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Get lost in your photography, or not

Posted by Brian Schmidt
on Thursday, June 01, 2017

There's something to be said for riding a train and getting lost in the moment. To not have a care other than to gaze out the window and watch the miles go by. Unfortunately, if you're taking photos on that journey, it still pays dividends to keep track of where you are. I learned this upon my return from the 2016 Trains Magazine tour of Ireland, England, and France.

A number of factors contributed to my disorientation on this trip. First, I was with a tour group, so I had done virtually no planning for photo spots – I went where the group went. Second, I was in a foreign land – I had less cultural awareness before I went in. Finally, I was on a train – the countryside was flying by me at mainline speeds!

I spent a good bit of time upon my return researching my photo spots. I knew from photo run-bys the general sequence of things by taking photos of station signs along the way. Working first from a railroad atlas and later from satellite images I was able to figure out where a majority of my on-board photos were taken.

When I took this photo from a Dutch door in Dublin, we were rolling in after a day touring the countryside. It was fairly simple to line up the landmarks visible, but doing this for dozens of images was time consuming.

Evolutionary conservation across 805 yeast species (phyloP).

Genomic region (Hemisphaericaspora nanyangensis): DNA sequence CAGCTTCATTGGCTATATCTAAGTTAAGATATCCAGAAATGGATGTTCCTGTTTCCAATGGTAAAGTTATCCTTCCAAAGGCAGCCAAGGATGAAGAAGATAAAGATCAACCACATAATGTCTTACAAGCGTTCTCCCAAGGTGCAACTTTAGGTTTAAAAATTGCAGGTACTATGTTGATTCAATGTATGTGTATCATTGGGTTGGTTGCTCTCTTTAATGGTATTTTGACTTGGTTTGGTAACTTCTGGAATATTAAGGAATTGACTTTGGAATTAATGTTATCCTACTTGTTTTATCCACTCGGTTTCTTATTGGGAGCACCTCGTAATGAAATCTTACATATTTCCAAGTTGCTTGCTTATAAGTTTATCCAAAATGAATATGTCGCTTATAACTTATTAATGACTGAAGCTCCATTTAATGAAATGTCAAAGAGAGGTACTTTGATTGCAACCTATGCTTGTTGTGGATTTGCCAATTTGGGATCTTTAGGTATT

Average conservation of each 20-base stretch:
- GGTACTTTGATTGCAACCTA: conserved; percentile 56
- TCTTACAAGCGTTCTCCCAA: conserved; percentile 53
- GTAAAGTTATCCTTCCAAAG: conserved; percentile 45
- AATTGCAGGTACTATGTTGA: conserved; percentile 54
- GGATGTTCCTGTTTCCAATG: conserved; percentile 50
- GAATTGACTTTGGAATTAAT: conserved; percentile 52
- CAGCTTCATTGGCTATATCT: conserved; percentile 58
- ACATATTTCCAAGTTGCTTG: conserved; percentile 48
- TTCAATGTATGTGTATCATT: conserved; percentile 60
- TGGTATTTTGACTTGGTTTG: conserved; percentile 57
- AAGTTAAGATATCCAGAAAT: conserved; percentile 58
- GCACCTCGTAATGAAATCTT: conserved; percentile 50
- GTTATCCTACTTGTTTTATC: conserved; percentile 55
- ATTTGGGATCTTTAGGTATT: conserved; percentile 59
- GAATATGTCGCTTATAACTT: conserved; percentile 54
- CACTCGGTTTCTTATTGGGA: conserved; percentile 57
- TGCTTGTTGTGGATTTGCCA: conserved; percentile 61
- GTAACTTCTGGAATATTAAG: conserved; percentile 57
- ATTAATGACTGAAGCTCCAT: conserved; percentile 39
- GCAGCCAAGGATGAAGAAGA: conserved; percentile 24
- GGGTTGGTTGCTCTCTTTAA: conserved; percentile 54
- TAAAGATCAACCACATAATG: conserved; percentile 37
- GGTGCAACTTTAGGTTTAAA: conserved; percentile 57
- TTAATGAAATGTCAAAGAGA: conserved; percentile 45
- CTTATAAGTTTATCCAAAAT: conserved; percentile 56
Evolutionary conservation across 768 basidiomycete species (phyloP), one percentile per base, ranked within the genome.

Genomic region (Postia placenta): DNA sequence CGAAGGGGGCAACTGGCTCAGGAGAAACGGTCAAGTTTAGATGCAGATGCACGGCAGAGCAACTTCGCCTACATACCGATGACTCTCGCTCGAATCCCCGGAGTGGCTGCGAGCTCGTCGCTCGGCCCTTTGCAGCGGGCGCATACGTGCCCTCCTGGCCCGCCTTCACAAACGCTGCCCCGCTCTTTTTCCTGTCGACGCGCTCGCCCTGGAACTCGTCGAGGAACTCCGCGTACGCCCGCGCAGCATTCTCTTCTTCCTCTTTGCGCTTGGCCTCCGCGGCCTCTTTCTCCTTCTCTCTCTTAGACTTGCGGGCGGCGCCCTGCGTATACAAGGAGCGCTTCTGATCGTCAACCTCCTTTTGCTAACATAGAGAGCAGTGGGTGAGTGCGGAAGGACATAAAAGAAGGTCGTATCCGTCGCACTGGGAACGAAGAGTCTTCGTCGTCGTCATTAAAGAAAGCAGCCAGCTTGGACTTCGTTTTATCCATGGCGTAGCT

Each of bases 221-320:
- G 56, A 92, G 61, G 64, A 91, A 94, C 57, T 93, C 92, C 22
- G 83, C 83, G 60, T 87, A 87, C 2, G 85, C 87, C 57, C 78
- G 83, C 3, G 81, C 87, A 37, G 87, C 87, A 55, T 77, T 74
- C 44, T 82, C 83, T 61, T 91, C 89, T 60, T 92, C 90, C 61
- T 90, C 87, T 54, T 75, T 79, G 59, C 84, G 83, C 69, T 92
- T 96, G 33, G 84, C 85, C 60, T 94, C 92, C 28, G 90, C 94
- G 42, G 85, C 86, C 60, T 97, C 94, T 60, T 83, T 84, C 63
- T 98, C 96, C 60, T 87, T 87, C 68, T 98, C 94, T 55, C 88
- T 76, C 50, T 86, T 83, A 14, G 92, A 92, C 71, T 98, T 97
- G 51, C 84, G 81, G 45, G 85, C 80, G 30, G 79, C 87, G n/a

After returning from the trip, I happened to acquire a new (used) camera. It came with, by coincident, a GPS attachment I thought I would likely never need. But it was in the set and the whole package was a good deal. Whatever.

A few weeks went by before I realized that, yes, I do have a use for GPS tagging on my digital photos. It would have saved me hours of research after the trip.

Some would say, "Why not take better notes?" Good advice for most, but, in Ireland, that wouldn't have been possible. Much of the time, I didn't have a solid notion of where I was to write down to begin with. And keeping my face in a notebook would have reduced the time I could spend with other tour attendees, too. While I won't be attending the 2017 tour of Peru, if I were, you can be sure that I'd have the GPS with me.

A quick survey of five Trains contributors, all shooting digital SLR cameras, reveals that only one is using the technology now, and only two of the four who are not are interested in trying it. Maybe we're just behind the times?

Do you use GPS on or with your camera? Why or why not?

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